They were the odd mob – a group of crossbenchers who gathered on Tuesday night in the office of Bob Katter, the Queensland maverick with a party bearing his own name.
The meeting had been organised by country independent Tony Windsor, in an attempt to broker a deal that would muster the five out of the seven crossbench votes needed to salvage key parts of the government’s media package.
Windsor had seen some hope in a suggestion from Katter that would make more independent the highly contentious Public Interest Media Advocate - who the government wants to oversee self regulation in the print and online media as well as to administer the public interest test aimed at preventing greater concentration.
The Katter plan would have the “Advocate” be a panel rather than one person, and that panel would be chosen by another panel.
Those at the meeting also included the Greens Adam Bandt, former Speaker Peter Slipper and suspended Labor MP Craig Thomson.
Tasmanian independent Andrew Wilkie had been invited, but did not attend.
A hitch came when Katter argued against his own proposal – according to one account Katter was “in his full glory” - and a frustrated Windsor, who had given it some public support, lost his temper.
Still, sufficient progress towards a potential deal was made for Windsor to declare on radio this morning that there was “probably a 70% chance of success”. At lunchtime Greens leader Christine Milne said “I give it more than 70% chance”.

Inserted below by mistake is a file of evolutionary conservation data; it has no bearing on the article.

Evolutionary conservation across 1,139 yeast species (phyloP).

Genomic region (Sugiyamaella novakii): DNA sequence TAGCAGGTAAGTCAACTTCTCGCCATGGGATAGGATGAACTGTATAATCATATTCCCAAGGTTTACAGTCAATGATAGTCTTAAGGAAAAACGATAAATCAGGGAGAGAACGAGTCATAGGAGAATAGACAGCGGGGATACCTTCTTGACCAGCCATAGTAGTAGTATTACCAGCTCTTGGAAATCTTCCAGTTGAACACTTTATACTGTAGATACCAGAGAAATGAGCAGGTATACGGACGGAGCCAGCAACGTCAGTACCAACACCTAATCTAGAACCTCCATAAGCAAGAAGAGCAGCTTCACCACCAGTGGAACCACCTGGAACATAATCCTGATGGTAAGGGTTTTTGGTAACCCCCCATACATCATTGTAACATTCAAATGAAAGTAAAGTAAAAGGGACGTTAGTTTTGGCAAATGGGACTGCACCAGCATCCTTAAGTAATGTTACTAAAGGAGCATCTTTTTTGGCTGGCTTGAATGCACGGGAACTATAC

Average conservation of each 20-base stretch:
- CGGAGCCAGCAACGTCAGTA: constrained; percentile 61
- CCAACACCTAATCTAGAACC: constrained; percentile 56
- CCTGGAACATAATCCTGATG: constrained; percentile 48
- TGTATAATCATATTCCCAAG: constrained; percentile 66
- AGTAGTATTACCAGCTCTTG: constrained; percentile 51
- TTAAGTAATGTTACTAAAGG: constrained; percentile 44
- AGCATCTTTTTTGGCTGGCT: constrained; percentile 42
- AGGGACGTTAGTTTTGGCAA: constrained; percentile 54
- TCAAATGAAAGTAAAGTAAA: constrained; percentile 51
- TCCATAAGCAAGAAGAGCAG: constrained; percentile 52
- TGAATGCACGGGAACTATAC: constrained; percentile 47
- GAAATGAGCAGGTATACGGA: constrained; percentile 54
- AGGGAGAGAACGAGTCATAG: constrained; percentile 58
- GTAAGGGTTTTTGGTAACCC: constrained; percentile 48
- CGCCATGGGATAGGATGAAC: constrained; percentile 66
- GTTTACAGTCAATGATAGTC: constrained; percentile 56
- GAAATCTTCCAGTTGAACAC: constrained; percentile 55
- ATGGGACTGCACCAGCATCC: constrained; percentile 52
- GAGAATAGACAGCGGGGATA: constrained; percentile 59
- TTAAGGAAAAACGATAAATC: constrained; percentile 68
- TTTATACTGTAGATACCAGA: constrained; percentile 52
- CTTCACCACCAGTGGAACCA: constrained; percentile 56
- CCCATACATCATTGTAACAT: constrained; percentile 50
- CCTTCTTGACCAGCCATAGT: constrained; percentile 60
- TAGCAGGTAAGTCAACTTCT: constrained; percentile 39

For Julia Gillard, the stakes were high. With her leadership swinging in the breeze, to salvage nothing of significance out of this botched exercise would further fuel the criticism that was helping the Rudd forces as they frantically tried to garner numbers to force her out.
But a few hours after Windsor gave his optimistic estimate, the package appeared to be in its death throes. Wilkie declared he opposed the measures. Country independent Rob Oakeshott had already said earlier in the week that he would not support it.
Both Oakeshott and Slipper are critical of the media measures for not going far enough. But Oakeshott is using that as a reason for opposing it, while Slipper told his local paper the package was “a step in the right direction, but a small step”. He supports it.
Thomson last week declared his opposition, although he attended the talks in Katter’s office. At one point the government thought he might abstain.
Katter gave a 1:40 pm news conference in which he detailed his proposal: a 12 person panel to elect three commissioners to create “a people’s watchdog” to “represent and protect members of the public and journalists – particularly those showing courage under difficult circumstances.
"Australians should have the opportunity to put forth names to be selected by the Council for the Order of Australia. This is the same democratic process used by the Council when outstanding Australian citizens are recognised for their community work through an Order of Australia”.
He said the panel members should include three from the journalists association, three from the Australian Press Council, and the remaining six representing retirees, eminent journalists, academia, jurists, employees and business owner-operators.
Despite the apparent hopelessness of the numbers, the government pushed on with trying to see if there was any way of finding some variation of the panel on panel option. Deputy Prime Minister Wayne Swan visited the Katter office. At one point the office locked the door because so many people were coming through.
The government adjourned the House of Representatives with the media legislation still in mid-debate. Most saw the prognosis as bleak. But Windsor revised his optimism only marginally down – to “60%” - while another source in the crossbench camp claimed a compromise were “very much still in play”.
“We are still seeking to find a resolution to the impasse”, Communications Minister Stephen Conroy said tonight. “I’m not predicting an outcome.”